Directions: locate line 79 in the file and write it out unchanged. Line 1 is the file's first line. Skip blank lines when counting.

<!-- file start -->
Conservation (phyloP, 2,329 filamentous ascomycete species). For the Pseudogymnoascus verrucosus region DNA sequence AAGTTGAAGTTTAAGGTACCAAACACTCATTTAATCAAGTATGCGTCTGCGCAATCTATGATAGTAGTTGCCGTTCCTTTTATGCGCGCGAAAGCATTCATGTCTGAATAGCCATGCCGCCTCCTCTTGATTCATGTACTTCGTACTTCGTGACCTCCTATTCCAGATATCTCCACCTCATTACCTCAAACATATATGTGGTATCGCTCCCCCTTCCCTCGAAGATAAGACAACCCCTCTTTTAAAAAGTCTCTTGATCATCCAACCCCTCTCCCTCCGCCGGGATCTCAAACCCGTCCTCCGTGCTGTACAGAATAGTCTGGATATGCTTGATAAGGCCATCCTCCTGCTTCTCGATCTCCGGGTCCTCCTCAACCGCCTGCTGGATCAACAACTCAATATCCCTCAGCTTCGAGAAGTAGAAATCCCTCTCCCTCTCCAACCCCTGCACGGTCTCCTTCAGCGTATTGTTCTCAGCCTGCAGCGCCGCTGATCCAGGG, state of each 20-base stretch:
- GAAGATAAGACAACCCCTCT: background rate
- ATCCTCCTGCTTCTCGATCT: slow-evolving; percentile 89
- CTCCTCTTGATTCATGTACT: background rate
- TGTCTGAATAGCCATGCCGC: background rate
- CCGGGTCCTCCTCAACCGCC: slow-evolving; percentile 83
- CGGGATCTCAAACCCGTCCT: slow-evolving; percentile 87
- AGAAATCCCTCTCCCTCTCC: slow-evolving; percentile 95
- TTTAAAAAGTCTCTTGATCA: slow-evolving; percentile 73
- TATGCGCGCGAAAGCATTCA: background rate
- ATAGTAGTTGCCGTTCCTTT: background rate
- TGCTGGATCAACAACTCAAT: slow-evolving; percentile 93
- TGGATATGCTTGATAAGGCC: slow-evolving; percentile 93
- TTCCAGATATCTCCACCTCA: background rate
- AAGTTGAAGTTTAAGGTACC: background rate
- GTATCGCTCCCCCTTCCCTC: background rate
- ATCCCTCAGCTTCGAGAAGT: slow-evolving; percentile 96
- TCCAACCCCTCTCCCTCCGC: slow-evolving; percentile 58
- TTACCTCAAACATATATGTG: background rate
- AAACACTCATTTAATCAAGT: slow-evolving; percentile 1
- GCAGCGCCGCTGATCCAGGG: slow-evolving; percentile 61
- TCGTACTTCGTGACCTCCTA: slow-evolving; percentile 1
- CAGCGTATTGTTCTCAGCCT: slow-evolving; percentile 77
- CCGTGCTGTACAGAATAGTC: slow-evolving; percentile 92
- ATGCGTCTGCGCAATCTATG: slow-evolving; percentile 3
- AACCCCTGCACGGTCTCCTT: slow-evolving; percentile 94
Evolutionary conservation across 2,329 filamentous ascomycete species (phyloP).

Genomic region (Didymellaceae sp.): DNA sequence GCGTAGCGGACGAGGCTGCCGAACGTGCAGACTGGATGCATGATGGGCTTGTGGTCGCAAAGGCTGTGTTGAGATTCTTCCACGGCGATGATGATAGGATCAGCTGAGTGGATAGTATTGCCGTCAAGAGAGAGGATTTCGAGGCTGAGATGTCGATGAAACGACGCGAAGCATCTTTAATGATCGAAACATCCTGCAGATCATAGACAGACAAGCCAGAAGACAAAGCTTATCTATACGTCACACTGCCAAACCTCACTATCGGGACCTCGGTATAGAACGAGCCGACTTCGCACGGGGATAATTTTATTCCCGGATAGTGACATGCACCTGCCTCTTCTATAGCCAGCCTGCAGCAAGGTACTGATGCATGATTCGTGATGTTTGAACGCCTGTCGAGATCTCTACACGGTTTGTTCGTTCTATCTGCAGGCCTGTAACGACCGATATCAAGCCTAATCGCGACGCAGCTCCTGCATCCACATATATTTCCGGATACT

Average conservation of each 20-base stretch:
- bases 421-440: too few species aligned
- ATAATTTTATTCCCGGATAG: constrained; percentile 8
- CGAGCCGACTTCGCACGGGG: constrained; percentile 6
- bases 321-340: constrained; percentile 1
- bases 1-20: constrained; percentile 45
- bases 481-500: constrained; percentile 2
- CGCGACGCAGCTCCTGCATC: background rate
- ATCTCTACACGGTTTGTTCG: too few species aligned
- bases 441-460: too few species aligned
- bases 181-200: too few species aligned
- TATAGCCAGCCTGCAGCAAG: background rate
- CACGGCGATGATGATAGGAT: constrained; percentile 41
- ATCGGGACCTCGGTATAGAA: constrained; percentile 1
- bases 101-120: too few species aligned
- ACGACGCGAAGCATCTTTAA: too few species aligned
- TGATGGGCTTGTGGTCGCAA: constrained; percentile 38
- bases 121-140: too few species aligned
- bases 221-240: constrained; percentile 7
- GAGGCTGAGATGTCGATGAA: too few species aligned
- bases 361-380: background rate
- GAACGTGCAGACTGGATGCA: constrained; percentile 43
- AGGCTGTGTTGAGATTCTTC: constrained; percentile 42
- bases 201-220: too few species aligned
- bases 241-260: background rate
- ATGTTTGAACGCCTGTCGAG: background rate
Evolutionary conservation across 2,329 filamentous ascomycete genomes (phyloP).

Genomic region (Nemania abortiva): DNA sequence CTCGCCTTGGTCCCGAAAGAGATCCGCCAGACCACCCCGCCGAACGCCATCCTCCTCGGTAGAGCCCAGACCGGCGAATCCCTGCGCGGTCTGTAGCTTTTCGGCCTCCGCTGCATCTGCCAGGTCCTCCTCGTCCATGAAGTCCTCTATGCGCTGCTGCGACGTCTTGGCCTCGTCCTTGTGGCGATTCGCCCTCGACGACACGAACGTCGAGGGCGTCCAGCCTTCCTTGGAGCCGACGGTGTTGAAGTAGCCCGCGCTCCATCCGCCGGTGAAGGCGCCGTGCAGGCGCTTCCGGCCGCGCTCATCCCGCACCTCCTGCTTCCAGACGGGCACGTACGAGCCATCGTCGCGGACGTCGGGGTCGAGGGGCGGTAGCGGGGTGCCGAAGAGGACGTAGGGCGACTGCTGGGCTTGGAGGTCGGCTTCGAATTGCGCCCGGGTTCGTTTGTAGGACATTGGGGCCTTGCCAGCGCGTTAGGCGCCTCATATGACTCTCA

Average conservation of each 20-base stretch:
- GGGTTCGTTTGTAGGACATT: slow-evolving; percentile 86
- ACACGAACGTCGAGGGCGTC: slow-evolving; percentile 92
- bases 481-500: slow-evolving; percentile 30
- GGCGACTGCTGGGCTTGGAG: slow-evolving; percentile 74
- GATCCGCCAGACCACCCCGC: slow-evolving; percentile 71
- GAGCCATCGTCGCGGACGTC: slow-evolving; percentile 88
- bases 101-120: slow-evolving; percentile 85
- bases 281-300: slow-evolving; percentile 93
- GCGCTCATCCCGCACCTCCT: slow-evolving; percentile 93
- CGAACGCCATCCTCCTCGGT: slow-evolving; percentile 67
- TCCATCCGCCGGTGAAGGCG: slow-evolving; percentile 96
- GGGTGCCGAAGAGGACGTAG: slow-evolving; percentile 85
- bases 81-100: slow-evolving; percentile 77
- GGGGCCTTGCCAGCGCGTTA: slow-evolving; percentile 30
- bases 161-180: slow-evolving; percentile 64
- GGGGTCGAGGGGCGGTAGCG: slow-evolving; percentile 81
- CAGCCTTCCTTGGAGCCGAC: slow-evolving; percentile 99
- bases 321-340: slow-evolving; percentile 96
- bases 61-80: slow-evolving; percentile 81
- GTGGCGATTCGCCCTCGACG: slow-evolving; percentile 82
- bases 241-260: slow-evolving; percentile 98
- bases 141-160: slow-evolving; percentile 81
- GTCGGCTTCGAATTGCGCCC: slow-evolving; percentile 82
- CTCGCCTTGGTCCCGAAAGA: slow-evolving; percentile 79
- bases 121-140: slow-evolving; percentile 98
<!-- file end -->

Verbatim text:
- bases 141-160: slow-evolving; percentile 81